London: The UK government said on Monday it backed the recommendations in former England international Karen Carney’s review of domestic women’s soccer, with culture secretary Lucy Frazer calling it a “defining moment” for the women’s game.
Among 10 recommendations laid out in the July review, Carney had called for the Women’s Super League (WSL) and Championship to become fully professional environments and for women’s soccer to have a dedicated broadcast slot.
“Our attention will be on making them a reality, and holding the football industry to account for their success,” the government said of the recommendations.
The government will also set up an implementation group for the review’s recommendations consisting of the FA, incoming women’s soccer governing body NewCo and others stakeholders.
Frazer said she was confident the measures could propel the women’s game even further and set the “standard for women’s sport as a whole”.
“We are completely committed to delivering equal access to sport for girls in schools, alongside an unprecedented £400 million ($507 million) investment in grassroots facilities,” she said in a statement.
A 30 million-pound investment with the FA will build around 30 new 3G pitches and facilities prioritising women’s and girls’ teams, the UK government said.
The FA agreed with the government’s proposal for a dedicated broadcast slot for women’s soccer but said the review didn’t recommend where the additional revenue would come from.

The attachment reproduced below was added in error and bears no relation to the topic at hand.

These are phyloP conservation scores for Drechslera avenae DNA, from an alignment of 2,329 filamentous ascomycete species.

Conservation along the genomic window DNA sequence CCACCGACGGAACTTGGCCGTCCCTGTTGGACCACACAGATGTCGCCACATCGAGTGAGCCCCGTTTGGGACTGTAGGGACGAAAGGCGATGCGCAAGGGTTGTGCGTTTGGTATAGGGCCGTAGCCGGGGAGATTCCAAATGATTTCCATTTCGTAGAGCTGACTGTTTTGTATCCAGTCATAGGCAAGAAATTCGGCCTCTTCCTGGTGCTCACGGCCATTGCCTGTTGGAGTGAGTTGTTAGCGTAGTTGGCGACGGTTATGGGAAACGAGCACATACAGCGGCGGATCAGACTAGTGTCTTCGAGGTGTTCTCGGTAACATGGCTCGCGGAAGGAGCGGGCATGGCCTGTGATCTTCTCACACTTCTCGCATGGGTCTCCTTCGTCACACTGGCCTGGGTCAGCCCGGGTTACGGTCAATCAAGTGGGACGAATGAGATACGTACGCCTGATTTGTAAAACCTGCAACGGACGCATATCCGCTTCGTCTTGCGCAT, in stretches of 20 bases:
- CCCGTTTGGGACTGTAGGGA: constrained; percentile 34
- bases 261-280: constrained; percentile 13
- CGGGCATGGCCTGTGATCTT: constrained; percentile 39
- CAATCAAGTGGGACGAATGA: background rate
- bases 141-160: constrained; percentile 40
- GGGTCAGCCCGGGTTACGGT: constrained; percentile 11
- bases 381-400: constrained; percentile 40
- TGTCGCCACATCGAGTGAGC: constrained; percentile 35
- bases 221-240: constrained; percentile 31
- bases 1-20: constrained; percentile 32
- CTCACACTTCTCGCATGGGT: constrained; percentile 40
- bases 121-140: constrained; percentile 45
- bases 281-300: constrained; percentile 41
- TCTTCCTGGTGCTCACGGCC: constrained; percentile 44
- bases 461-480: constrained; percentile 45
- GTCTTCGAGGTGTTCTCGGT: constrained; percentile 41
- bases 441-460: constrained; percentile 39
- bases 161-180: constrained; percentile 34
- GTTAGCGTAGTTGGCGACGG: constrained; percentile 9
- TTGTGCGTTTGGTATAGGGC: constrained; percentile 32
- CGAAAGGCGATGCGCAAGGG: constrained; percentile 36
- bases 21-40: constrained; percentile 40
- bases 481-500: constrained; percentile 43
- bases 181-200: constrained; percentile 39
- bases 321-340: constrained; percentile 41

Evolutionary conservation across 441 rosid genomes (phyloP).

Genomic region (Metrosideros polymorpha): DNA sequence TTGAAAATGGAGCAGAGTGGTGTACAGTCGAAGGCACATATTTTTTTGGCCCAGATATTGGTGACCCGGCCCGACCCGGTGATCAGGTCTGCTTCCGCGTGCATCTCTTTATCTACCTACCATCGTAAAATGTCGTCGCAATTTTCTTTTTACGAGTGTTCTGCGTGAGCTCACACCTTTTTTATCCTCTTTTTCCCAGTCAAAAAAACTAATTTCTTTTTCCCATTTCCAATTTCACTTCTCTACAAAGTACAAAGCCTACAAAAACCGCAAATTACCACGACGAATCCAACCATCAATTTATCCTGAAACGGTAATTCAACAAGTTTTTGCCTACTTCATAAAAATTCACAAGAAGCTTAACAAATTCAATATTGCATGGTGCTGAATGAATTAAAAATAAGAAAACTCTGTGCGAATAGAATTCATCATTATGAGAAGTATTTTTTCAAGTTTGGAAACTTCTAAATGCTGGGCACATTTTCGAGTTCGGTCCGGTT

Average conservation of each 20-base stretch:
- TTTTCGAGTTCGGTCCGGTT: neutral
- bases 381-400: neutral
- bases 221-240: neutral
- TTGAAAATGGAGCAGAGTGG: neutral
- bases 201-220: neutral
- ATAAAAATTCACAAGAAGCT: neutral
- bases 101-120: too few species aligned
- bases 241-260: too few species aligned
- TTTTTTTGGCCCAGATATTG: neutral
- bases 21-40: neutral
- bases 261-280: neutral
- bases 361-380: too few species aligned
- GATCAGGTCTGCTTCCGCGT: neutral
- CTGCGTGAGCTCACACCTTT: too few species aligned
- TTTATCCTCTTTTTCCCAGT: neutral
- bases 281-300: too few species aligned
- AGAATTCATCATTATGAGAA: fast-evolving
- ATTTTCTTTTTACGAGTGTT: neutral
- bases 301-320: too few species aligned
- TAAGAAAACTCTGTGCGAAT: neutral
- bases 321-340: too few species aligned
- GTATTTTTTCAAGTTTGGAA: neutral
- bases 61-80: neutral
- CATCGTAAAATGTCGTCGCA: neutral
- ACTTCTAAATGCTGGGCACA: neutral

“The FA is continuing discussions with future strategic partners, but before then additional seed funding is likely to come from within football,” they said in a statement.
“The FA doesn’t necessarily recommend that the women’s game should receive solidarity payments from the men’s game for the running of the League, however we would support specific solidarity payments to support the player pathway.”
The FA also said they had doubled the prize money in the Women’s FA Cup, adding the WSL and Championship were “already professional leagues” and they would continue to improve them.
Former Arsenal and Chelsea player Carney described the government’s additional investment and support as a “once in a lifetime opportunity to transform domestic women’s football for generations to come”. “The real work begins now,” she added.